Indeed, Shawn Smith, a wind researcher at Florida State University, says that he has yet to see the necessary atmospheric signs. He and his colleagues create FSU winds, a dataset of the monthly mean of winds over the tropical Pacific that many El Niño scientists use in their models. “A lot of the models are predicting an El Niño, but our group still is on the 50/50 fence, where it may happen or may not happen. The indicators in terms of the winds have not shown a signal yet.”

Adamec says that until researchers better understand the genesis mechanisms behind the phenomenon, predicting an El Niño will continue to prove difficult. Fortunately, climate scientists are working toward a better physical understanding of El Niño, developing new predictive tools.

Bob Adler and Scott Curtis of NASA-Goddard are looking at the Indian Ocean for early signs of El Niño. In work that will be published in an upcoming Geophysical Research Letters, Adler and Curtis present a statistical relationship between precipitation changes in the Indian Ocean and the initiation of an El Niño. Using global precipitation data that date back to 1979, they observed a pattern that precedes El Niño event by six to nine months.

“Turns out the climate of the Indian Ocean can sometimes be characterized by a gradient of precipitation between the center of the basin and the coast of Sumatra Indonesia,” says Curtis, also a professor at the University of Maryland-Baltimore County. In January, Curtis observed that the gradient had been oscillating over the winter months, as seen by large and rapid changes in precipitation between the two areas. At the same time, over the previous six months, the eastern Indian Ocean near Indonesia was receiving excess rain while the central Indian Ocean was remaining drier overall. And that pattern of precipitation, Curtis says, has preceded the past five out of six El Niños, missing the weakest event. Curtis and Adler’s observations of this pattern in January corroborate the CPC prediction for the current El Niño.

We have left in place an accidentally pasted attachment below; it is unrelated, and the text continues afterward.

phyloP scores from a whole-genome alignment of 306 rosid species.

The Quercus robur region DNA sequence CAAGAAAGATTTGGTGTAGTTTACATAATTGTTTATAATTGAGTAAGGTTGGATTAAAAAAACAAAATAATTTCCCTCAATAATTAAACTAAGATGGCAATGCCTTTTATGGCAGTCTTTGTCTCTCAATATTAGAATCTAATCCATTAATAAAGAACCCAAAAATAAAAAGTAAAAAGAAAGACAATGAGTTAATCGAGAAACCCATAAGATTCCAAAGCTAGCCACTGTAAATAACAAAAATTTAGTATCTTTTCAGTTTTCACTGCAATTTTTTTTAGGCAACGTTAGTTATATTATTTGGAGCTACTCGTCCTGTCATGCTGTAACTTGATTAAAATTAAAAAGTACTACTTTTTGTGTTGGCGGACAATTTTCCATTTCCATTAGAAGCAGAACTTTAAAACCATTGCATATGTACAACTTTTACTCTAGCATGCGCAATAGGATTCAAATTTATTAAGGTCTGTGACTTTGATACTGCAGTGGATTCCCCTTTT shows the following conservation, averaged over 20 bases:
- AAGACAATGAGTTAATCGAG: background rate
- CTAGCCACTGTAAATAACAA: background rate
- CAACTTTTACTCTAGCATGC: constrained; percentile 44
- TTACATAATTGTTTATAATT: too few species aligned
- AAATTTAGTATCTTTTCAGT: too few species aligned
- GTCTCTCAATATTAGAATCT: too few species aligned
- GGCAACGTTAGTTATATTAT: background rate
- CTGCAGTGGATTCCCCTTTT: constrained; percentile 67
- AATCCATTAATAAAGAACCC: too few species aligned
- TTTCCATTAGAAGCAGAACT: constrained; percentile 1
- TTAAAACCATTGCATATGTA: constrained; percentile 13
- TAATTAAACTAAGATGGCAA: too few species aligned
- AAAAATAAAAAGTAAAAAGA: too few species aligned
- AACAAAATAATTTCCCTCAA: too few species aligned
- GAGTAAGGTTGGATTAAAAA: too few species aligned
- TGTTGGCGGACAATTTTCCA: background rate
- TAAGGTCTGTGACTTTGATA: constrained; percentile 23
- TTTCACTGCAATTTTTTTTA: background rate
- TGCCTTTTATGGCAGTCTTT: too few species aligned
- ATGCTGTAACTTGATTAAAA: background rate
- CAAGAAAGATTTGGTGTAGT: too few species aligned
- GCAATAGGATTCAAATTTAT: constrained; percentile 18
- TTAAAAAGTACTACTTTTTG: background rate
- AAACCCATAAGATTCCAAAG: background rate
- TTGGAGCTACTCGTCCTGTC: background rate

“It’s interesting that our oscillation for this year coincided with flooding events that occurred in Indonesia. It’s also interesting that a regional climate phenomenon seems to be affecting the global weather pattern and the El Niño development,” he says.

Right now, their hypothesis is that this precipitation pattern in the Indian Ocean could drive the wind shifts that stand at the center of El Niño development. “This seesaw of precipitation is telling you a little bit about the winds,” he says. “It appears to be a bridge between the Indian Ocean and the western Pacific. And I think researchers are beginning to realize that we need to also monitor the Indian Ocean to better understand how and why El Niños occur.”

Like the forecasters, Curtis says he is in a “wait and see” mode. While he and Adler think they have found a good statistical relationship, they still don’t fully understand the physics. They hope to work with other researchers to better understand the mechanisms that start El Niños in order to create better forecasts. “Ours is just one small project where we found some interesting results and I hope we can open up those channels of communication.”

Lisa M. Pinsker

Web Links:

Climate Prediction Center
NOAA El Niño Web page

NASA -- El Niño Watch from Space